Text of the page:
I also have the advantage of never having had to truly “dress” for work. As a lifelong creative professional, I have always been lucky to wear what I want. And that’s something I thought of last night. Many women get confused over what to wear at midlife and post-midlife because they have different markers than mine. I have never had children, and I have never had a conservative corporate job. And I have never thought about how my look needs to change as more and more rites of passage come my way.
For those of you who may be retiring or empty nesting, identity may play a role in a style crisis, but let’s stop making it all a thing.
Justine can laugh off her lines with pride, and anyone else can get poked with botulism on their eleven lines if they please.
I suppose it’s true I wouldn’t have a column if mature style weren’t a “thing,” but can we maybe just take a deep breath and have some fun? Perhaps if we lighten up a bit and stop staring at ourselves and social media with such a gimlet eye we can just realize that nobody needs to tell us what to wear or how to wear it. What I love about this column is that I get to share all the things I love without being too preachy or prissy.
Once you reach a certain age, you’ve tried it all and you know what your vibe needs to be
I met my friend who is over 70 for dinner last night, and she looked terrific in a down vest, fatigue pants, a patterned silk scarf gathered at the neck, and a simple sweater with the most lovely red lip. That’s essentially timeless, and that’s the thing. Once you reach a certain age, you’ve tried it all and you know what your vibe needs to be. Esprit, a brand I was more than enamored with as a pre-teen, has relaunched and now has a pop-up in Soho. And while it gave me great joy to see one of my favorite brands relaunch, there was not one thing in there I would wear for myself, though I saw many things that made me momentarily wish for a daughter so that we could discover this iconic brand together.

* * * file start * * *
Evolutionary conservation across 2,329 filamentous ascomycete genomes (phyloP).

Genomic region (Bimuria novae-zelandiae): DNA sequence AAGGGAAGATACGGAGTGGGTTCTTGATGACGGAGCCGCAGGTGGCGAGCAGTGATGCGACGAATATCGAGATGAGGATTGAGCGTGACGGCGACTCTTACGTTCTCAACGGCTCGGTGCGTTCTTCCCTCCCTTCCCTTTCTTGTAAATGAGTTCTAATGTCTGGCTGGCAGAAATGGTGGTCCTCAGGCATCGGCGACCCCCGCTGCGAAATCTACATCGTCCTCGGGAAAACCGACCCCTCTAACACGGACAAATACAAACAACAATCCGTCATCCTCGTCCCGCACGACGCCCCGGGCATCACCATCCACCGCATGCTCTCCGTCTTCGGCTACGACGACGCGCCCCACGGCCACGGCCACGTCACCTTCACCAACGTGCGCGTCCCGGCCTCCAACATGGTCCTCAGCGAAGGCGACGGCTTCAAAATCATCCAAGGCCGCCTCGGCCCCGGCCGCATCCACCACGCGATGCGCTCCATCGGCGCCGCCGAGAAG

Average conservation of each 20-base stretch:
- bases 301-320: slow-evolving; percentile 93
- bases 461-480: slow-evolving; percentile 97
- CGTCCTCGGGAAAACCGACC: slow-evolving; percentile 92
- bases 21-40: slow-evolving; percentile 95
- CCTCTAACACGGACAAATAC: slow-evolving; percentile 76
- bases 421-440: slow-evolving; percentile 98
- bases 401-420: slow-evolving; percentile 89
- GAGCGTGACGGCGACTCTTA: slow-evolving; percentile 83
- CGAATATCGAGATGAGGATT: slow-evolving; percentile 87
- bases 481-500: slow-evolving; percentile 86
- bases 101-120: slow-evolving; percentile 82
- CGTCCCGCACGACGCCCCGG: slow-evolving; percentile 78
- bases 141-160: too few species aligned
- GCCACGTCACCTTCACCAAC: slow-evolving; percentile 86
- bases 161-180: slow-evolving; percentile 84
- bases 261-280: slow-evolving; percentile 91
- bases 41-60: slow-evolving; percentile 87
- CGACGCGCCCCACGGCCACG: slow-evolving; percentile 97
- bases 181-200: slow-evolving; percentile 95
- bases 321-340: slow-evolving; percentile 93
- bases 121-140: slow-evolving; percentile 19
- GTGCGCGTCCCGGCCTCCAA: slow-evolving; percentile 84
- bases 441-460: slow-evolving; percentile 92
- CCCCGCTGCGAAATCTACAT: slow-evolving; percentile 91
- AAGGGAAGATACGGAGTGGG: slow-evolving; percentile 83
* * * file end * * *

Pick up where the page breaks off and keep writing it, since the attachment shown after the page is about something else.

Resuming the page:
I suspect that if fashion/style is throwing you, you may be rethinking lots of other, admittedly more important, stuff in your life, like where to go next in your career, relationship, and home. For me, this is the most “me” I have ever felt, and a little botox or a more expensive pair of trousers can’t shift that. So here is my mantra for you to repeat as you stand having a hot flash in the Nordstrom dressing room:
“I will wear what I please, and I know who I am.”
Style, like everything else, has gotten too serious. Chances are you’ve tackled a lot of important stuff in your life. From heartbreak to heart songs, you’ve got this, and you don’t need a brand or celebrity or me to tell you otherwise. Aging is a thing, and no hysterics are necessary. So whether you’re Team Frances Valentine or Team dancing around your living room to Frankie Goes to Hollywood, RELAX. Getting dressed doesn’t have to be confusing when you trust your gorgeous self to wear and be entirely you and trust you are right where you need to be. XO